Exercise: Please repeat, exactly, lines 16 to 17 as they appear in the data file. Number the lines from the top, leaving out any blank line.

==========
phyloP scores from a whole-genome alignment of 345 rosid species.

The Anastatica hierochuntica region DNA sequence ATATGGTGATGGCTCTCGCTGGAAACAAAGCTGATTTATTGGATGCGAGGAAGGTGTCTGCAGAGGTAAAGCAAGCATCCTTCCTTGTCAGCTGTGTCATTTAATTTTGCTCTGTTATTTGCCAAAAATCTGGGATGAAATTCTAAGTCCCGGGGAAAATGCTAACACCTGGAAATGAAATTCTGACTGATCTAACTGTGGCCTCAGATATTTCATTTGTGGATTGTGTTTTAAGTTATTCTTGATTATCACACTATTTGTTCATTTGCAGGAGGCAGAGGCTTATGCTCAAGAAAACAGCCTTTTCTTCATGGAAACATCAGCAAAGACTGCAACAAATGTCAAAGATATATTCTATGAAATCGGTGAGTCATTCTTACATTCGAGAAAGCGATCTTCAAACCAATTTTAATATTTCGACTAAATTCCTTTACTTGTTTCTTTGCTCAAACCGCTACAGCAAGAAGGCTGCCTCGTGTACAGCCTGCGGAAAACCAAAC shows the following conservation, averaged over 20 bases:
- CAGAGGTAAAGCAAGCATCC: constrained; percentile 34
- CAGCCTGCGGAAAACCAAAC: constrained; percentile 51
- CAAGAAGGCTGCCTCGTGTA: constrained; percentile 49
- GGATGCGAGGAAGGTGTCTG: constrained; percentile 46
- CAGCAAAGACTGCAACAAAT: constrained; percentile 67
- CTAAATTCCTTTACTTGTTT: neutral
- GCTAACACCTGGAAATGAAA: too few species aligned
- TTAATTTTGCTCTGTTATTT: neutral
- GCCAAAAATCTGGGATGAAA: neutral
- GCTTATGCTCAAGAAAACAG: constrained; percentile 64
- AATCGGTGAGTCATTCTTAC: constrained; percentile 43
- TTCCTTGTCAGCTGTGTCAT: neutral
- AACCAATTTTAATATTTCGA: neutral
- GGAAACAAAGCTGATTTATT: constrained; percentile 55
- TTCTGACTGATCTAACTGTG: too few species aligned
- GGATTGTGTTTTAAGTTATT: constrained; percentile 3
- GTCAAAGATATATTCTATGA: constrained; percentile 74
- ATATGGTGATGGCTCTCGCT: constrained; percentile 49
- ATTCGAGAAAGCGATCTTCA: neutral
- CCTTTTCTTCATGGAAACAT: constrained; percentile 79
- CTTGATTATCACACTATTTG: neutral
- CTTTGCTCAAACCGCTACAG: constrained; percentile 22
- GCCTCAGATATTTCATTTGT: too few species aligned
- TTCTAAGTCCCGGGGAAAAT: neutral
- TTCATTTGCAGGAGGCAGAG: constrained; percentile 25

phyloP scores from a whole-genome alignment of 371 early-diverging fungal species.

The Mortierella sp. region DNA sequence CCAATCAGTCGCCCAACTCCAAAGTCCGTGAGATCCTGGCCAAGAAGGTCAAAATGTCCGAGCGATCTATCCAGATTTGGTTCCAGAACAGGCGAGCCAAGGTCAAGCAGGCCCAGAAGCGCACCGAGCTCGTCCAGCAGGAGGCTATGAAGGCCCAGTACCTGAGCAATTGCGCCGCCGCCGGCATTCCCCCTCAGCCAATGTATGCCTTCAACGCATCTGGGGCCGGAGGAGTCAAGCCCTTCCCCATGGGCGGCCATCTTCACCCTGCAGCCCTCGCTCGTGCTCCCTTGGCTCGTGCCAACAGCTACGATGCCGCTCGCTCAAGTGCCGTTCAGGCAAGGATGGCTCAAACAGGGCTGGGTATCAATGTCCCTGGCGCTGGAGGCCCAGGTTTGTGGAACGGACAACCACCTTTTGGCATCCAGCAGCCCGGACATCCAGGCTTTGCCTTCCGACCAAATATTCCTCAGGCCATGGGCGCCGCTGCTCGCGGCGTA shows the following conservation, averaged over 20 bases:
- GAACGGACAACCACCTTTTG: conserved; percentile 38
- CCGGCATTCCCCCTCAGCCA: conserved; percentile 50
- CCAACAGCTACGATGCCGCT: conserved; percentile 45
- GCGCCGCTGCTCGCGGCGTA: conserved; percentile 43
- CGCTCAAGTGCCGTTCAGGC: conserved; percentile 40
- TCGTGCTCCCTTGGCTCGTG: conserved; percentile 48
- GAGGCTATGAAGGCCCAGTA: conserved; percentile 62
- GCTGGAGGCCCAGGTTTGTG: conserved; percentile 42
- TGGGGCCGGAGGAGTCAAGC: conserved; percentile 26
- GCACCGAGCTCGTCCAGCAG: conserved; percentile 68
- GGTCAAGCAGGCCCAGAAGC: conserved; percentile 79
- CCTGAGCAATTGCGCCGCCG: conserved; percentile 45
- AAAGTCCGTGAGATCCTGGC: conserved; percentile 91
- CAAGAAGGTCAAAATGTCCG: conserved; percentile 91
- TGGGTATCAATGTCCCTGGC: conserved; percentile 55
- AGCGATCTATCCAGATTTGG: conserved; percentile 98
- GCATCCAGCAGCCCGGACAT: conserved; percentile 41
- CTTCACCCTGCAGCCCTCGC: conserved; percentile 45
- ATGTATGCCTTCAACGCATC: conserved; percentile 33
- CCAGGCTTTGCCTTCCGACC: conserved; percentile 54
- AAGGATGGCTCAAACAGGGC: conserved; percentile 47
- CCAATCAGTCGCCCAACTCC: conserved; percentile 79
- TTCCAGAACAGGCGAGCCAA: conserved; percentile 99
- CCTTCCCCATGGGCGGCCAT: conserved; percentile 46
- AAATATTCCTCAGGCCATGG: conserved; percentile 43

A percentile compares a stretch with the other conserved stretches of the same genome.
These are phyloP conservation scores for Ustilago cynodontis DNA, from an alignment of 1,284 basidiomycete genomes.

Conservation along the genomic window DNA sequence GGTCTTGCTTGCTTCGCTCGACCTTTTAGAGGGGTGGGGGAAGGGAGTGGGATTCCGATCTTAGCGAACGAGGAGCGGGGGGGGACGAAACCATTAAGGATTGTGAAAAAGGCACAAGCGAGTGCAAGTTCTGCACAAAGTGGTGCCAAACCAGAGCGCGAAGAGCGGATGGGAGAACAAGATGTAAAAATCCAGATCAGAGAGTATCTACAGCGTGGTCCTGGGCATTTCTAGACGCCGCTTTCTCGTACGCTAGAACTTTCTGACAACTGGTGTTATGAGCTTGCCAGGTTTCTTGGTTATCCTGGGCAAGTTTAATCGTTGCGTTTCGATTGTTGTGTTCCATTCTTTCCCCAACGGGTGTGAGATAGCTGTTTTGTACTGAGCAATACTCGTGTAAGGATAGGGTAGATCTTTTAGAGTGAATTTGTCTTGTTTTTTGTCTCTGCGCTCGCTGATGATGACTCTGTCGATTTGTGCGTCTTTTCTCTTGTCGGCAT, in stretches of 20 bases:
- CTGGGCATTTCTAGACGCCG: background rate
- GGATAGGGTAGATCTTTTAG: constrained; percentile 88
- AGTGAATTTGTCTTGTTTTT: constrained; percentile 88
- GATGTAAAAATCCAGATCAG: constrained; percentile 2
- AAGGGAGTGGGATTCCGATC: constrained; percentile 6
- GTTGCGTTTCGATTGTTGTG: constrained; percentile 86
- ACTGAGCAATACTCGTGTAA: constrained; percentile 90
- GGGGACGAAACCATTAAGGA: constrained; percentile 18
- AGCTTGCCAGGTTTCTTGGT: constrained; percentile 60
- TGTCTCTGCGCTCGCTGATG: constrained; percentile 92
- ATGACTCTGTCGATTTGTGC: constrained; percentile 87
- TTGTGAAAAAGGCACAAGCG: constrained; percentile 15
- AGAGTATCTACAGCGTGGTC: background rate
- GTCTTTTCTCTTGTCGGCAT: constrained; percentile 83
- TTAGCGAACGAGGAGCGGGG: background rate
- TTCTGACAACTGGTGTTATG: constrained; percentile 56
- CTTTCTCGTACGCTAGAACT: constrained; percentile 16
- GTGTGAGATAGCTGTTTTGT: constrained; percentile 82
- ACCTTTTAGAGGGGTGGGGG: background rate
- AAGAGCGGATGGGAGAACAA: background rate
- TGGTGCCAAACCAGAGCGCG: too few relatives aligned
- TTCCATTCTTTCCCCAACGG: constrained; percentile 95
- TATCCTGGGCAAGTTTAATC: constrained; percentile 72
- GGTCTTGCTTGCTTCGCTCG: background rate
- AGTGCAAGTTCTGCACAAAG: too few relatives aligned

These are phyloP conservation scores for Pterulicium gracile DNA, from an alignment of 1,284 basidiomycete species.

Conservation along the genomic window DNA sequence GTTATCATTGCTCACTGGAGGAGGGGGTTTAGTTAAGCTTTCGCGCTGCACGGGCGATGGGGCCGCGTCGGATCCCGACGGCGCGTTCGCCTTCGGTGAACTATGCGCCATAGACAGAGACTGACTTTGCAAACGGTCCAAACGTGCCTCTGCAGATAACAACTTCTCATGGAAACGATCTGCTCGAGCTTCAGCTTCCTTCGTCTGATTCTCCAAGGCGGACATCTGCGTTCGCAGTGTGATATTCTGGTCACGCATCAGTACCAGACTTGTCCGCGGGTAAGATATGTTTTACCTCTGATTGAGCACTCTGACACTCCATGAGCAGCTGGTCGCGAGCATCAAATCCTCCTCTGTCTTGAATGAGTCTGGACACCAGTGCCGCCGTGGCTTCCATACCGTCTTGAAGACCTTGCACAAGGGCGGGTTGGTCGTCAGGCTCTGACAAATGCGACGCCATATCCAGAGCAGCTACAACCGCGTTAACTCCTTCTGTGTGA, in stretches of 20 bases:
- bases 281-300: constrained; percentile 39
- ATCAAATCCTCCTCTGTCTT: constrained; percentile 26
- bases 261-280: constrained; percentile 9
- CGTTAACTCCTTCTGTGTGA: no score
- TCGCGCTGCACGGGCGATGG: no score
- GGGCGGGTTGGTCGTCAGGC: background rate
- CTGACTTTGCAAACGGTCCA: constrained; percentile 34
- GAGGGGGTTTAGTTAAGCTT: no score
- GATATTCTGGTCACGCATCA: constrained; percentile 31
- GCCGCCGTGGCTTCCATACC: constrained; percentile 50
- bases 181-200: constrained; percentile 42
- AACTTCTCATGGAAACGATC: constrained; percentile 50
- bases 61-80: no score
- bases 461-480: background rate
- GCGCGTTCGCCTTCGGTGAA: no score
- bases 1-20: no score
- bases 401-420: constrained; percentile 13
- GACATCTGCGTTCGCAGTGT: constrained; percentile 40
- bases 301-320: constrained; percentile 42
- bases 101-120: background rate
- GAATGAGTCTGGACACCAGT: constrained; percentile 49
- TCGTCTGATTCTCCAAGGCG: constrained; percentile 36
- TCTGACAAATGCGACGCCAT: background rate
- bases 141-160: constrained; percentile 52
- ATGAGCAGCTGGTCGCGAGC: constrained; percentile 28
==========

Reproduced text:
- GGAAACAAAGCTGATTTATT: constrained; percentile 55
- TTCTGACTGATCTAACTGTG: too few species aligned